In need of motivation? Look no further. Below are seven millennials, all under 25, who are making moves and creating names for themselves in different industries including gaming and finance. All are included on Forbes “30 under 30” 2015.
1. Ted Gonder, 24 Cofounder of MoneyThink
He describes his company as “the only movement of young people working to restore the economic health of the United States through preventative, transformative, and evidence-driven financial education.” While many people his age are just starting to fill their resumes, Gonder boasts to having already mentored over 10,000 teens around the world. He is the youngest member of the President’s Advisory Council on Financial Capability for Young Americans, where big shots like Visa CEO Charles Scharf also serve. No big deal.
2. Andy Fang and Stanley Tang, both 22 Cofounders of DoorDash
If the name of their company reminds you of the restaurant-themed game, Diner Dash, it should. DoorDash is a startup that the two Stanford graduates (C/O of 2014!) cofounded with two other students, and it hires its own delivery drivers so that restaurants that don’t already have an infrastructure set up can offer delivery. Tang’s Linkedin page describes DoorDash as a next gen, “on-demand” local delivery. This model may be especially beneficial for small restaurants and businesses, because instead of having to pay a driver hourly even when no delivery is being made, they could simply “order” a driver when an order has been placed. Sounds like a win-win.
3. Kevin Petrovic and Rujul Zaparde, both 20 Cofounders of FlightCar
Are two-words-combined-into-one names the new trend for startups? Anyway, while everyone on this list is exceptional, Petrovich and Zaparde take the cake for being the youngest ever to raise $20 million venture capital for FlightCar. While it’s unfortunate that FlightCar isn’t a company that makes flying sedans, its premise is just as promising: FlightCar allows travelers to rent out their car from the airport while they are away on vacation. Dropping out of Princeton and Harvard, respectively, the two seem to be following the footsteps of many college dropouts who are now making it big.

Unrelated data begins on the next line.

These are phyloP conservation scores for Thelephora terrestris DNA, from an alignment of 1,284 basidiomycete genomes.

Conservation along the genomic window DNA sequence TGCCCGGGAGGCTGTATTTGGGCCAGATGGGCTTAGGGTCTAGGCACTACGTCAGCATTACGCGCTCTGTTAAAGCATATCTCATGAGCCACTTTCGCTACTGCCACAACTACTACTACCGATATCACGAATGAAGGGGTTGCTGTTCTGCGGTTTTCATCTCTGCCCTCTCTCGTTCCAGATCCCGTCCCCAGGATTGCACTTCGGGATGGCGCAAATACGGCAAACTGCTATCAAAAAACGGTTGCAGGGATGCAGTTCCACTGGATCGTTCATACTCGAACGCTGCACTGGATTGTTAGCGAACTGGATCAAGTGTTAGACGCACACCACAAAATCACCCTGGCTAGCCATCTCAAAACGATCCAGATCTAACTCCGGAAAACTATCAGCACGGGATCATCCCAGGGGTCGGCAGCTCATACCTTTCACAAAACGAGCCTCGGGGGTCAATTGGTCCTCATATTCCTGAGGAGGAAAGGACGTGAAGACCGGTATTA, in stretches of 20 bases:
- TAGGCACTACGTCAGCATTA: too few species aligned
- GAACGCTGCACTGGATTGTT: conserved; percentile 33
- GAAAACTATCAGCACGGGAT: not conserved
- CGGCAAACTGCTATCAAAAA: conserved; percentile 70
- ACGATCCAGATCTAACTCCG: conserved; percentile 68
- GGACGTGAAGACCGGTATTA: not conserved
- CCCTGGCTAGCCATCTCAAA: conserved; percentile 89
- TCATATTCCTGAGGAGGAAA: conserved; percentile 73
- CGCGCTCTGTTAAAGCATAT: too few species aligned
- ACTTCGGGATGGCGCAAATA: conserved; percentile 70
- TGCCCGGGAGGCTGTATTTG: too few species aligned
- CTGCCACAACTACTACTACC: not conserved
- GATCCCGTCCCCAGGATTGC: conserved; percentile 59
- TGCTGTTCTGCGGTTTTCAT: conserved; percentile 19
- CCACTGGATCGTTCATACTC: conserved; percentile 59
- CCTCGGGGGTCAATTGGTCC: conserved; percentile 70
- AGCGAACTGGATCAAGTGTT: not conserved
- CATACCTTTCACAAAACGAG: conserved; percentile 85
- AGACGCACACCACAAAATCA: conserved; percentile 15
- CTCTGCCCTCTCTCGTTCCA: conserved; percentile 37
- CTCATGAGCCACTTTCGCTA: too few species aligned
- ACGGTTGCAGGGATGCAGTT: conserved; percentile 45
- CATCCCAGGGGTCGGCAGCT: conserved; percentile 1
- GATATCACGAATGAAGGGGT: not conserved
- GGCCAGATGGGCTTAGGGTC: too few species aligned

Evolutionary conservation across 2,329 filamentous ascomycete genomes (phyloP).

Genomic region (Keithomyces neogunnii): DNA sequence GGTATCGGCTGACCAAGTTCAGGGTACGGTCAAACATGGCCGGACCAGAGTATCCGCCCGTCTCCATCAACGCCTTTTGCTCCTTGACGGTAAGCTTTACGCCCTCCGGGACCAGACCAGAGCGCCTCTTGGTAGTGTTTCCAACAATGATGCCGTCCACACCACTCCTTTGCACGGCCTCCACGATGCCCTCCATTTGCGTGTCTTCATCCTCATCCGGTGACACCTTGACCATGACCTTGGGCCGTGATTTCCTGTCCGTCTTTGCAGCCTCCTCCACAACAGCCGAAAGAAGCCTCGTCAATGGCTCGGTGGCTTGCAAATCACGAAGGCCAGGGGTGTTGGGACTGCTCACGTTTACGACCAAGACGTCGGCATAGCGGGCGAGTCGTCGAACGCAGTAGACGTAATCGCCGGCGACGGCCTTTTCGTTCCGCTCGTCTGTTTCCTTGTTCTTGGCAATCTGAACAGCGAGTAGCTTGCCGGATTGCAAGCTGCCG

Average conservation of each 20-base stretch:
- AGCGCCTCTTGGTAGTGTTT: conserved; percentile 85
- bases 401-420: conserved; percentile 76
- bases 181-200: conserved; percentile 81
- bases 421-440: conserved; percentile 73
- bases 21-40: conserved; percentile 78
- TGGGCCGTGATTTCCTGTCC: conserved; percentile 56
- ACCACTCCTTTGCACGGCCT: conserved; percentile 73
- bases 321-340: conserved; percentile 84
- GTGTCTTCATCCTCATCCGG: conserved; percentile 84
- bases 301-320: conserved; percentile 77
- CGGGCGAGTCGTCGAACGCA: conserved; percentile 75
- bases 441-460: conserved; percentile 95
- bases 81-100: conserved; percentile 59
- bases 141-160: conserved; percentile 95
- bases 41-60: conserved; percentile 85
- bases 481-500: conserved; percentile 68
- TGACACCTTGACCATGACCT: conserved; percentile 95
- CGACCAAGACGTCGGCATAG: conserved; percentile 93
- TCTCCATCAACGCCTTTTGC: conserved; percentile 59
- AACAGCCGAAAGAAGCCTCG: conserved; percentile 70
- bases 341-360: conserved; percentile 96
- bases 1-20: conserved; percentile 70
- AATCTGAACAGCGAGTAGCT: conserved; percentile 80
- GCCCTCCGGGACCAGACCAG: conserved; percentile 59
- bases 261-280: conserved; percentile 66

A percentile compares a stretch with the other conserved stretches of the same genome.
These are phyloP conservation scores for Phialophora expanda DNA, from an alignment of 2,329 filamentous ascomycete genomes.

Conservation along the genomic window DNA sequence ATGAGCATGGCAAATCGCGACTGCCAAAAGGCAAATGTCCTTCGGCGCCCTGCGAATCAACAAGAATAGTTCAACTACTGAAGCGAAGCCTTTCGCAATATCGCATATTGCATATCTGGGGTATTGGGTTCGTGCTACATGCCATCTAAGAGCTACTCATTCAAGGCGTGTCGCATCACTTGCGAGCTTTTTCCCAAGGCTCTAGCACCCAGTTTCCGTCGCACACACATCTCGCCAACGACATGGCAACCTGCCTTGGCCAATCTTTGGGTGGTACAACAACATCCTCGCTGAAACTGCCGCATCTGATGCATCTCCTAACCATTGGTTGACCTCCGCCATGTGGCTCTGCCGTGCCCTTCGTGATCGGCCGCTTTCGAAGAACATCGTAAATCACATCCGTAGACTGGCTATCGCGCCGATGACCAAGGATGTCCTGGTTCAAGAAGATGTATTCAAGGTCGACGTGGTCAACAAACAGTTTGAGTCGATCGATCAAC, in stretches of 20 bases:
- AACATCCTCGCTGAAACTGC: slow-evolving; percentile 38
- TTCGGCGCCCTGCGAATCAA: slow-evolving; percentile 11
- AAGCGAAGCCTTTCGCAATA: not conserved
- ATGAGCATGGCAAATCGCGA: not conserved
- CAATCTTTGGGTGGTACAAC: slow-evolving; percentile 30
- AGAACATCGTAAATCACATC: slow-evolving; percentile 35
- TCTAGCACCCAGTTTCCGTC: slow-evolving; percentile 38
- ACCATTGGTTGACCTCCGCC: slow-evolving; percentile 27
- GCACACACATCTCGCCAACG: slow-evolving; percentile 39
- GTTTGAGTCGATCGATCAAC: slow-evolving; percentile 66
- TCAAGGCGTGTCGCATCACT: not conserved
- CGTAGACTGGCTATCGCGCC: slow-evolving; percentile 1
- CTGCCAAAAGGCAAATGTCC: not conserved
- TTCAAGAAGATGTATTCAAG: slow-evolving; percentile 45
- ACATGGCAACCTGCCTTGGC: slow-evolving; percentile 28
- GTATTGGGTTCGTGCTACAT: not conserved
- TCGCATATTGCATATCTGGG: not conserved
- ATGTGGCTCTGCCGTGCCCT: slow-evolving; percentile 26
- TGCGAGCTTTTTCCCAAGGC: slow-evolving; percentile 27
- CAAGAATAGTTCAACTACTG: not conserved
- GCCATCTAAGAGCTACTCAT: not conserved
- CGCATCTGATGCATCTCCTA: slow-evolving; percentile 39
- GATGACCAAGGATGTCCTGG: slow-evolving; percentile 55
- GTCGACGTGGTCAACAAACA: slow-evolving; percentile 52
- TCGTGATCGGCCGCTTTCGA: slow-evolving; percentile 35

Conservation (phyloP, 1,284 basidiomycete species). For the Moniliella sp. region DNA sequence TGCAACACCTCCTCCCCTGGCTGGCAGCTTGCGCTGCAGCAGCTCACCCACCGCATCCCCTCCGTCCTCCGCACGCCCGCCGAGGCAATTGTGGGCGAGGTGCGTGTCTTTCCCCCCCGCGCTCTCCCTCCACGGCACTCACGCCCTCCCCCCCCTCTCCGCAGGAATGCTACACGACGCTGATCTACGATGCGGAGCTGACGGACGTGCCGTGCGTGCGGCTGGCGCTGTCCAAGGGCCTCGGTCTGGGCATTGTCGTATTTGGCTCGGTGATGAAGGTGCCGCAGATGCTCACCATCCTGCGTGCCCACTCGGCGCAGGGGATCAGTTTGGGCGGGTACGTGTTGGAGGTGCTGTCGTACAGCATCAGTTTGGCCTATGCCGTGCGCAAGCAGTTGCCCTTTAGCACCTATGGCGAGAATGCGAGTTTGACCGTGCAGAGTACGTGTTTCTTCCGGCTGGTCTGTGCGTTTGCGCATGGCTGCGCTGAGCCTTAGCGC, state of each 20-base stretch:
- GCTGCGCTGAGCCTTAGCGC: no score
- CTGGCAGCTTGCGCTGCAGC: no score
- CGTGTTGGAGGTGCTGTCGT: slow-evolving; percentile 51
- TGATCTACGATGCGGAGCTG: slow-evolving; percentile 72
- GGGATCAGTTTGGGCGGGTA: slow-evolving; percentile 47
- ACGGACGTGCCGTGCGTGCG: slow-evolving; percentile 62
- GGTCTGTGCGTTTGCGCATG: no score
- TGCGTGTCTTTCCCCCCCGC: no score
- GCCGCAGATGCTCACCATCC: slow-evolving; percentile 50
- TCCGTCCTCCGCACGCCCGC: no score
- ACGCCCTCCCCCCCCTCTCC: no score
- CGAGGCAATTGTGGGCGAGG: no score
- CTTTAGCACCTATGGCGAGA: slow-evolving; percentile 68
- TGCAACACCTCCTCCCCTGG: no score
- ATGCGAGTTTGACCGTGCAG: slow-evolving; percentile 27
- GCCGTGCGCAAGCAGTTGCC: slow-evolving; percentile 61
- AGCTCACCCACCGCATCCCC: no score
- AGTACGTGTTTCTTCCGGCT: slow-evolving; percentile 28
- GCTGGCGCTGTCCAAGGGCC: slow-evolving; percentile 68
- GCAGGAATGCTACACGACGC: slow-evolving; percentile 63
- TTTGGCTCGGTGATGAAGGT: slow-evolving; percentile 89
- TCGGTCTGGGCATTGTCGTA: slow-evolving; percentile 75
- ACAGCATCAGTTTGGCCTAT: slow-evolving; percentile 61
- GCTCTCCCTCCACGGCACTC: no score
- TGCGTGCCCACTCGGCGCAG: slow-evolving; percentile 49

4. Elizabeth Beattie, 24 Designer of Titan Arm
A Ph.D. candidate in UPenn’s School of Engineering and Applied Science, Beattie designed the Titan Arm, which is an exoskeleton that would give its wearer an additional forty pounds of bicep strength. The product’s website, www.titanarm.com, describes it as an “untethered, powered, upper body skeleton,” that can be used for rehabilitation and therapeutic application. Beattie cofounded the remarkable device with three other students from the same university.
5. Fatima Zenine Villanueva, 23 Creator of Domus
An independent game designer, Villanueva creates games that encourages its players to help and contribute to its community. Domus is one of her developments, and the game puts you in the shoes of a homeless individual as you navigate the streets of a city that is based on New York. its aim is to let the players get an idea of what its like to be homeless and increase awareness about the issue. Villanueva received an ESA LOFT Video Game Innovation Fellowship for her game. Talk about combining fun and sending a message!
6. Matthew Haag, 22 CEO of Nadeshot, Inc.
Known in the online world as “NaDeSHoT,” Haag has successfully married “doing what you love” with “do what makes money.” Haag is a popular figure on Youtube for his Call of Duty videos, and he has over 1.6 million subscribers and 155 million total video views. How successful is he, you ask? Haad makes close to a million dollars a year, thanks to his massive fan base and sponsors like Red Bull. Just in 2011, Haad was a McDonald’s employee.
7. Veronika Scott, 25 Founder of The Empowerment Plan
Like Villanueva, Veronika Scott also devotes her time to helping the homeless. Her Detroit-based organization, called The Empowerment Plan, hires homeless women from shelters and trains them to become seamstresses. They then make coats that also double as sleeping bags, which are distributed to the homeless for free. Scott’s admirable goal of empowering women and helping the homeless have caught the attention of big names like Madonna and Sara Blakely, who are backing the project financially.
The seven listed above are just some of the many 20-somethings making waves in their respective industries. Hopefully, their stories and successes inspire you to follow your passions and start that business (or project, nonprofit, experiment, product, etc.) that you’ve been meaning to start but been holding back. Many people think that those in their 20’s are naive and lack experience, which then discourages many from pursuing something big. But as someone who’s young and may not have as many responsibilities as their 40-year-old colleagues, you have something that they don’t: Time. If there’s any perfect time to start, it’s now.